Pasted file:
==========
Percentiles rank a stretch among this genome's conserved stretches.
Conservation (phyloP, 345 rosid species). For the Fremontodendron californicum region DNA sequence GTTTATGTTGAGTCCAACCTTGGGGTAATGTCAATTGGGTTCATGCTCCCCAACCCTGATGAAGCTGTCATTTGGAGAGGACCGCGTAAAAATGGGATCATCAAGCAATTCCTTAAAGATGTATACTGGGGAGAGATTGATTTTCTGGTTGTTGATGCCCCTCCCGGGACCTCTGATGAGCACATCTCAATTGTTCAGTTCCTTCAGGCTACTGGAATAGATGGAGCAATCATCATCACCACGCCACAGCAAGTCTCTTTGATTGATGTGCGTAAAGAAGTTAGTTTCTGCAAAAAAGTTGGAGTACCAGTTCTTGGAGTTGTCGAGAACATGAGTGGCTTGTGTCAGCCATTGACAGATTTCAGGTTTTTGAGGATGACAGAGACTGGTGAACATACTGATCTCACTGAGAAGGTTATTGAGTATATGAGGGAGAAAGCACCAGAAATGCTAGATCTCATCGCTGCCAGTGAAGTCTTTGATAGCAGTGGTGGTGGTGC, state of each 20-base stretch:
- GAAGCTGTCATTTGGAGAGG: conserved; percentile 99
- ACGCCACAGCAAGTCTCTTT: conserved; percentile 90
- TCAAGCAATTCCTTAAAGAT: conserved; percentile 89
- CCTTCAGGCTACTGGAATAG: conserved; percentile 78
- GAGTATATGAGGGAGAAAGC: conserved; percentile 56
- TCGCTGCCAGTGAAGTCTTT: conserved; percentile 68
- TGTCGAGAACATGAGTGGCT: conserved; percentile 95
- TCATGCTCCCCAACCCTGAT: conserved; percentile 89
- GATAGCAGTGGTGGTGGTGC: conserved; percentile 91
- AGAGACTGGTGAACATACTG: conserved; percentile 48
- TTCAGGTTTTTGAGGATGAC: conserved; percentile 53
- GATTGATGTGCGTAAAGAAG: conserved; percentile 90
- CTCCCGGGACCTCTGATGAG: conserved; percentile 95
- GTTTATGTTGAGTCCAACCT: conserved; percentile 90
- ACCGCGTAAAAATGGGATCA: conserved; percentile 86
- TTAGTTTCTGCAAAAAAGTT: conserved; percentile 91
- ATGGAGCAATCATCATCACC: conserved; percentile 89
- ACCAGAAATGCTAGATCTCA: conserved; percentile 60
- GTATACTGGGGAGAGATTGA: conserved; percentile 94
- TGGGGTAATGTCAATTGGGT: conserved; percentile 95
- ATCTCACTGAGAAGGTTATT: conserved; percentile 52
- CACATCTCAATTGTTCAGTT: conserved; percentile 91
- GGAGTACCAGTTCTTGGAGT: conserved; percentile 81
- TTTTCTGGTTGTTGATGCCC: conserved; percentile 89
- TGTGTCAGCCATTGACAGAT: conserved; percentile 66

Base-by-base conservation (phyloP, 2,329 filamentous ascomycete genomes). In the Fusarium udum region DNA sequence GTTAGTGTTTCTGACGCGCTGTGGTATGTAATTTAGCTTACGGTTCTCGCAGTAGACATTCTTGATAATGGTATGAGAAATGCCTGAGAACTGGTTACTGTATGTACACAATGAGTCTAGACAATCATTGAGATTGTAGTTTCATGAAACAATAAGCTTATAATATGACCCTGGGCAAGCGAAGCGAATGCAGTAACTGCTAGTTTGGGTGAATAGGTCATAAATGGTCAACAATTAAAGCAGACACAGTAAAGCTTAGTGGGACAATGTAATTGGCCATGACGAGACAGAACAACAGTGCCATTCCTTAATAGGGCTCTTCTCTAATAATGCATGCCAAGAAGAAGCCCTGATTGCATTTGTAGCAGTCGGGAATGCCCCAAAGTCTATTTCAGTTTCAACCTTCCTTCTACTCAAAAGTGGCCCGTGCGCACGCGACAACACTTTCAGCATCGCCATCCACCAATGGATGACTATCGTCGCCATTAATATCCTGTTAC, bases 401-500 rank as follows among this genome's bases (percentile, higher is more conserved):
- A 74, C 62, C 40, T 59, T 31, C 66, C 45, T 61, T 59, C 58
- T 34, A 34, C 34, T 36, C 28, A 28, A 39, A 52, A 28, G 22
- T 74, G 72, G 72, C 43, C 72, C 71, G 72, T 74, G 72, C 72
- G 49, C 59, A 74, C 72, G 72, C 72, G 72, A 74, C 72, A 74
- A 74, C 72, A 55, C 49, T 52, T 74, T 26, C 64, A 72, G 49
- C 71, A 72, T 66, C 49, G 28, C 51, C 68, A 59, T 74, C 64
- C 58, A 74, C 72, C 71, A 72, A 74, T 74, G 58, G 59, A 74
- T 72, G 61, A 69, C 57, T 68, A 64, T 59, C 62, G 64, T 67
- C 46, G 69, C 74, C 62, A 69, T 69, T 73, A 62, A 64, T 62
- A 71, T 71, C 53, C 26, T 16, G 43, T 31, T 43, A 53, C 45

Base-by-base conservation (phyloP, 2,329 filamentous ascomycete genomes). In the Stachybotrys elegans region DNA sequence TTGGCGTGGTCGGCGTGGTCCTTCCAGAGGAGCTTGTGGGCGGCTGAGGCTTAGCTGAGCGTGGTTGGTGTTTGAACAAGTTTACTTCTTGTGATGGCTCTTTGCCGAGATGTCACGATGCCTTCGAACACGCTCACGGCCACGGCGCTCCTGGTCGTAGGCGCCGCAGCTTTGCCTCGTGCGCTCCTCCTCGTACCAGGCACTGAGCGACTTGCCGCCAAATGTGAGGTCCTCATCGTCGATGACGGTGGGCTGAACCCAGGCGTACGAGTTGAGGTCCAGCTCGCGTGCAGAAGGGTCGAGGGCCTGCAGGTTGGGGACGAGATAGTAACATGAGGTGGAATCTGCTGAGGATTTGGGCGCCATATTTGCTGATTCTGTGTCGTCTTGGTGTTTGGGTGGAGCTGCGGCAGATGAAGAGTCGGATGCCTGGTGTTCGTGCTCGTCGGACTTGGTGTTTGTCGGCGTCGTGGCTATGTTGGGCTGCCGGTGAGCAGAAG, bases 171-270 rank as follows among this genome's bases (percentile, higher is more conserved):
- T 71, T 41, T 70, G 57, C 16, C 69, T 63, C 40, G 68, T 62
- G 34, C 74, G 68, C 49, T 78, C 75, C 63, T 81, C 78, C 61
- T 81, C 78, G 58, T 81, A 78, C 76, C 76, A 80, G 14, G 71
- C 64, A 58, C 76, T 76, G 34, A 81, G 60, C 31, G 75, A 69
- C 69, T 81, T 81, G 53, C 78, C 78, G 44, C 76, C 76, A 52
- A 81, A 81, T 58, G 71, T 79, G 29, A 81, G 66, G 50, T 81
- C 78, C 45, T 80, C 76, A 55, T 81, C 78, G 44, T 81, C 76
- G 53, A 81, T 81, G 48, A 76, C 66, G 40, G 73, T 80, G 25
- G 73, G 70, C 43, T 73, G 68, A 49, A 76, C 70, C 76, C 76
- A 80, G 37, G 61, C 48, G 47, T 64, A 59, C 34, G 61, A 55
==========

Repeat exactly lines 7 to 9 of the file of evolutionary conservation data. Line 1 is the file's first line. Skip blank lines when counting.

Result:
- GAGTATATGAGGGAGAAAGC: conserved; percentile 56
- TCGCTGCCAGTGAAGTCTTT: conserved; percentile 68
- TGTCGAGAACATGAGTGGCT: conserved; percentile 95